Dictionary of National Biography, 1927 supplement/Knox-Little, William John
KNOX-LITTLE, WILLIAM JOHN (1839–1918), divine and preacher, the sixth son of John Little, J.P., of Stewartstown, co. Tyrone, by his wife, Emily Kyle, was born at Stewartstown 1 December 1839. He was educated, as were several of his nine brothers, at the royal grammar school, Lancaster, whence he proceeded to Trinity College, Cambridge. He graduated B.A. with a third class in the classical tripos of 1862, and proceeded M.A. in 1865. He was ordained deacon in 1863, priest in 1864, and was an assistant master at his old school and curate of Christ Church, Lancaster, 1863–1864. He was next an assistant master at Sherborne School from 1864 to 1870. In 1870 he became curate-in-charge of Turweston, Buckinghamshire, a parish of 330 inhabitants. Here he worked devotedly as a parish priest, and discovered, it is said, by chance his powers as a preacher. Taking duty for a neighbour one winter afternoon, he was obliged to preach extempore. The effect was remarkable and his gifts soon became known.
In January 1874 Knox-Little (he transferred his third Christian name, Knox, to his surname at this time) took part in a general mission in London as missioner at St. Thomas's, Regent Street, and became curate there to the Rev. W. J. Richardson. His mission preaching made him famous, and in 1875 the dean of Manchester, Dr. Cowie, persuaded him to accept the benefice of St. Alban's, Cheetwood, Manchester, a parish of 15,000 people. Here he worked zealously, and his church rapidly became an important religious centre. In January 1877 he took Manchester itself by storm as preacher at the cathedral in a general mission; the effects were comparable with those produced by the Wesleys and Whitefield, and the services at the cathedral had to be duplicated.
Knox-Little was an uncompromising high churchman, and insisted frankly on the benefit of sacramental confession—teaching at that time most unpopular; but he never flinched before the fiercest puritan opposition, and he became a religious force both in England and in the United States. He conducted remarkable missions at Leeds parish church in 1883, and at St. Paul's Cathedral in 1884; at St. Paul's he was for some years the preacher at the Passion-tide services and drew vast congregations. His appeal was especially to men: naturally an orator, his experience as a public-school master had trained him to be a clear expositor, and in addition his strong vein of sympathy and his earnestness and sincerity were a great part of his charm to men in every rank of life.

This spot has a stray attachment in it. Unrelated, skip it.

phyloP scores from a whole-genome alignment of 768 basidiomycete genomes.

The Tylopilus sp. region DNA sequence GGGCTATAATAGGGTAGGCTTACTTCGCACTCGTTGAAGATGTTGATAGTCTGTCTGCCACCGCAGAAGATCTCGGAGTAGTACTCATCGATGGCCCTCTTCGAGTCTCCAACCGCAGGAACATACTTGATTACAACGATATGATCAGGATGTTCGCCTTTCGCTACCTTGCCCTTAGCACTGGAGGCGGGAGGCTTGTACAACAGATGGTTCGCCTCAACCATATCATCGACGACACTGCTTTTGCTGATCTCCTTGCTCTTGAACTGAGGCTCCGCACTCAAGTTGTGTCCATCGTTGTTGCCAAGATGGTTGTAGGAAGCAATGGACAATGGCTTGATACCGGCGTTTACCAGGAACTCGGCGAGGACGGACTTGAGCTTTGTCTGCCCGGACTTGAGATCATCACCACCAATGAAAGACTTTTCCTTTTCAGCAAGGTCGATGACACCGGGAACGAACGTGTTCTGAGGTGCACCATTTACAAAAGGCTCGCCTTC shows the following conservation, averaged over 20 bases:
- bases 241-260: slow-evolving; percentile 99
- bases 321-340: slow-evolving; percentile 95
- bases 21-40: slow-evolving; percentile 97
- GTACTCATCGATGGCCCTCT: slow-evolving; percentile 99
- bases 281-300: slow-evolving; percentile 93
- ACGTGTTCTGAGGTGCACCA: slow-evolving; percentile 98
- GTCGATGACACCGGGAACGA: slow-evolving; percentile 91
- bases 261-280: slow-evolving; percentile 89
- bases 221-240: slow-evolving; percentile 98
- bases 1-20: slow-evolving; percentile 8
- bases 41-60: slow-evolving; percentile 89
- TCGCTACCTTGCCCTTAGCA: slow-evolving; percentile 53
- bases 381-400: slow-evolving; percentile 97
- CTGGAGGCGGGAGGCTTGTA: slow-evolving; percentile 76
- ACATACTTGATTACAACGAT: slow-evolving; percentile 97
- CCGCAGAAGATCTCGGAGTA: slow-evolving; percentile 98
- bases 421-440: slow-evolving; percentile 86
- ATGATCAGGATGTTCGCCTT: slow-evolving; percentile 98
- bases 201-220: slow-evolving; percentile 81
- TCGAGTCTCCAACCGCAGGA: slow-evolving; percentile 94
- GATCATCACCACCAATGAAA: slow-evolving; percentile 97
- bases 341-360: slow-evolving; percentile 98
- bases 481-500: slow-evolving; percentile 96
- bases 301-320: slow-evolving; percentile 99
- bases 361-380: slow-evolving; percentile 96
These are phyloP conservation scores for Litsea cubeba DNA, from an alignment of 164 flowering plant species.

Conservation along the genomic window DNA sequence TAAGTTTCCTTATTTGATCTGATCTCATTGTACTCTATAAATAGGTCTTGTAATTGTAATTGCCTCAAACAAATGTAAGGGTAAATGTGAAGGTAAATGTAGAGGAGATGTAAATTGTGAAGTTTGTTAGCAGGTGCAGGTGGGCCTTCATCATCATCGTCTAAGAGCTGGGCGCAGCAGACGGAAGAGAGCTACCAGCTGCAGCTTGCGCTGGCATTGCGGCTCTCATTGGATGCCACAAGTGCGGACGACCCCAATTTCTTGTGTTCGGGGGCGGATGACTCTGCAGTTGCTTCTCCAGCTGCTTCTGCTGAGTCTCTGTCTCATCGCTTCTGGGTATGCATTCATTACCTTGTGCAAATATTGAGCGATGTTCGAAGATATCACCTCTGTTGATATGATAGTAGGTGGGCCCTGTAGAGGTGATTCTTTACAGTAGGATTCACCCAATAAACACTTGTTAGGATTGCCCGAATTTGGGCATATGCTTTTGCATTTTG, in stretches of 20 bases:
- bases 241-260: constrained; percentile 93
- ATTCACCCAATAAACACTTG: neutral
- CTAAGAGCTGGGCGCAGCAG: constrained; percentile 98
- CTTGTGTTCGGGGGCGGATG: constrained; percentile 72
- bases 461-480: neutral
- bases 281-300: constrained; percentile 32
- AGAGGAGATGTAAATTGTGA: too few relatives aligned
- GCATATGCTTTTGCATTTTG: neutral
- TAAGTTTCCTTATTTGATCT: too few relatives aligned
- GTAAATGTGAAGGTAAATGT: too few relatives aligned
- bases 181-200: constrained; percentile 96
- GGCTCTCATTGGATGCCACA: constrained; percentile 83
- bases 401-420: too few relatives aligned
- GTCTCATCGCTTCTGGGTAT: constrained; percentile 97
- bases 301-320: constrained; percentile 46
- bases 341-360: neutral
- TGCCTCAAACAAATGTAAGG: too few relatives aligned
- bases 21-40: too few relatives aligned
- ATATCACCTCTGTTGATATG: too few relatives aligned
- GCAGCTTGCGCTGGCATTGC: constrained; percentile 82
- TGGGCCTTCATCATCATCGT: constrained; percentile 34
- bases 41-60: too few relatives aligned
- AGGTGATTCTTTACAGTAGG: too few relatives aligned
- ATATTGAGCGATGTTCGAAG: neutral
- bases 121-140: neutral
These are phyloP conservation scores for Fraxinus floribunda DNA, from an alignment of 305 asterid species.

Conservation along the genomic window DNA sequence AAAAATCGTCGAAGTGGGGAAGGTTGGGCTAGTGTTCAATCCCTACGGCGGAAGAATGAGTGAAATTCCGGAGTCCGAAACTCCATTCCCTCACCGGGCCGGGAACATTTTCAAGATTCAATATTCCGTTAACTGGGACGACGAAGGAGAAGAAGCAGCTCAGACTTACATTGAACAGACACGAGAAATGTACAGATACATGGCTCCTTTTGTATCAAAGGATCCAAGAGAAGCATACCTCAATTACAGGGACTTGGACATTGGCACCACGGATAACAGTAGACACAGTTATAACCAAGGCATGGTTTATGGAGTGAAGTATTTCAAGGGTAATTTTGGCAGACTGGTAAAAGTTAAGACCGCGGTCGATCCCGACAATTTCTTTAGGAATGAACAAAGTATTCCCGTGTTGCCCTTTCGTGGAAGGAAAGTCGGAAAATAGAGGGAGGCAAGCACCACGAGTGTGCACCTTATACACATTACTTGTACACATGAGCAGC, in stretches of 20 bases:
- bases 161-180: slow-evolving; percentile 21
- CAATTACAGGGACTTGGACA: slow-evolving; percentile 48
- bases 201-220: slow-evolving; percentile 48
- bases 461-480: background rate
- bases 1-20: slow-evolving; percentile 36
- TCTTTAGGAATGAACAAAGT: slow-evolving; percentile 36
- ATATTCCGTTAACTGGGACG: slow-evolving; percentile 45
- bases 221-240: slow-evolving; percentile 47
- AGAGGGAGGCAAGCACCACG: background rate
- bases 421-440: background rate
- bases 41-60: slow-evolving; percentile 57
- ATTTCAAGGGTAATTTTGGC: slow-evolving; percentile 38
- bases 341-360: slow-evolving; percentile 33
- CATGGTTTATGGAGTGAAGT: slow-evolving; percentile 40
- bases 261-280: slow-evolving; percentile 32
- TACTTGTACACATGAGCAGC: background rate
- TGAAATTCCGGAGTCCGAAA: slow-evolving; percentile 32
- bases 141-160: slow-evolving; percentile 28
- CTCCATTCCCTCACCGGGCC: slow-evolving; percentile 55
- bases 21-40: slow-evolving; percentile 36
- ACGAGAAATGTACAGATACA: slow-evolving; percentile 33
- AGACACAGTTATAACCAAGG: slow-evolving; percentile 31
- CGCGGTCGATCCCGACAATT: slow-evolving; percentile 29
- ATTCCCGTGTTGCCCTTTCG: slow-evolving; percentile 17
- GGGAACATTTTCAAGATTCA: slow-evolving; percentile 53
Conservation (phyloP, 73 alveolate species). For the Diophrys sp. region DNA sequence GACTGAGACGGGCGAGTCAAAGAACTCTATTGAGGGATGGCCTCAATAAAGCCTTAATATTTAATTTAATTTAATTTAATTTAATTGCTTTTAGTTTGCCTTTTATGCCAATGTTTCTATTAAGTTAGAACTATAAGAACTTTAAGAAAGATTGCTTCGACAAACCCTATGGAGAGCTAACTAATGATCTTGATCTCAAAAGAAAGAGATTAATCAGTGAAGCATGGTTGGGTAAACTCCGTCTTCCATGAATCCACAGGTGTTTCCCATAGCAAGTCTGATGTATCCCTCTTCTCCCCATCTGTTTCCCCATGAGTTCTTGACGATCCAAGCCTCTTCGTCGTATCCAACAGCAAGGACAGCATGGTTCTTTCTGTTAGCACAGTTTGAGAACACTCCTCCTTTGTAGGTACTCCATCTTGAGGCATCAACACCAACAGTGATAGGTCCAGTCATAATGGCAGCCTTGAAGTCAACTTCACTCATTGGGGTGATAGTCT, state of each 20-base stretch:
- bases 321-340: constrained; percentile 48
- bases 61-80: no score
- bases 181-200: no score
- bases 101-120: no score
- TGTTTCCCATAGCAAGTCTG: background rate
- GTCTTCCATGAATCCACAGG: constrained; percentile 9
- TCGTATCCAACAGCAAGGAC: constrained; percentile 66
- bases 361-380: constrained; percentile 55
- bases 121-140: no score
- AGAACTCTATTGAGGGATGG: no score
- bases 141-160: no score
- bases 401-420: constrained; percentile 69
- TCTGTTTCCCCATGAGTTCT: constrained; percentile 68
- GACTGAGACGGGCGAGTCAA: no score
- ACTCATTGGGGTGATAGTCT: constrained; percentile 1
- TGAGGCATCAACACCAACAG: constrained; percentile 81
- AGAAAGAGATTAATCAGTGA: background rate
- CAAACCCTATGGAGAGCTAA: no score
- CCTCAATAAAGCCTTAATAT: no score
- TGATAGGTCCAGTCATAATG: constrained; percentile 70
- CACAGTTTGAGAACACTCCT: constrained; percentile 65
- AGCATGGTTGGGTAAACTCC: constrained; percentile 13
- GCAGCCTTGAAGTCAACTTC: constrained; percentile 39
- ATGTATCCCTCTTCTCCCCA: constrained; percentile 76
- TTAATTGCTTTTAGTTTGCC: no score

In 1881 Knox-Little was appointed by the Crown to the residentiary canonry in Worcester Cathedral vacated by Dr. George Granville Bradley. He resigned St. Alban's, Cheetwood, in 1885 and accepted the vicarage of Hoar Cross, Staffordshire, where G. F. Bodley had built what was reputed to be the most beautiful modern parish church in England. He resigned it in 1907 and henceforth lived in Worcester, where he was sub-dean from 1902 and proctor in Convocation for the chapter from 1888 to 1911. For part of the South African War (1899–1902) Knox-Little served as a chaplain, first with the Brigade of Guards, later with the Household Cavalry. Officers and men alike were devoted to him, he was mentioned in dispatches, and received the Queen's medal and clasp. He was fearless of danger and used to carry the Sacrament to soldiers under fire. On their return he marched with the Guards through London. For many years the cathedral at Worcester was crowded when he preached; latterly his health, always delicate, broke; his voice began to fail, and he preached written sermons. But his pastoral zeal was unabated, and up to the end he exercised a deep individual influence on young men and lads in Worcester.
Between 1877 and 1891 Knox-Little published nine volumes of sermons and two short stories, The Broken Vow (1887) and The Child of Stafferton (1888); in 1893 he addressed to his old friend, Dr. W. J. Butler, dean of Lincoln, a controversial work, Sacerdotalism, if rightly understood, the Teaching of the Church of England: a Letter in Four Parts. In 1905 he published an interesting book on The Conflict of Ideals in the Church of England.
Few preachers have won a reputation so quickly as Knox-Little, or have enjoyed such wide popularity, but his success never weakened his character; he was utterly free from self-seeking, and he never flinched from taking the unpopular side. He was a man of unfailing humour, an omnivorous reader, a pianist, and a good linguist (he could preach as readily, it is said, in French as in English), and he was a spiritual guide of great integrity and wisdom. He had a thoughtful Irish face with the mouth of an orator. In appearance he was of middle height with broad shoulders and a pronounced stoop. His slight Irish accent added to the attraction of his low but most agreeable voice.
Knox-Little died at Worcester 3 February 1918, and is buried at Turweston. He married in 1866 Annette, eldest daughter of Henry Gregson, of Moorlands, Lancashire. They had ten children, six sons and four daughters, seven of whom survived their father.
[No memoir of Knox-Little has been published. The Fountain, 7 July 1881; Yorkshire Post, 6 February 1883; Court and Society, 30 September 1886; private information.]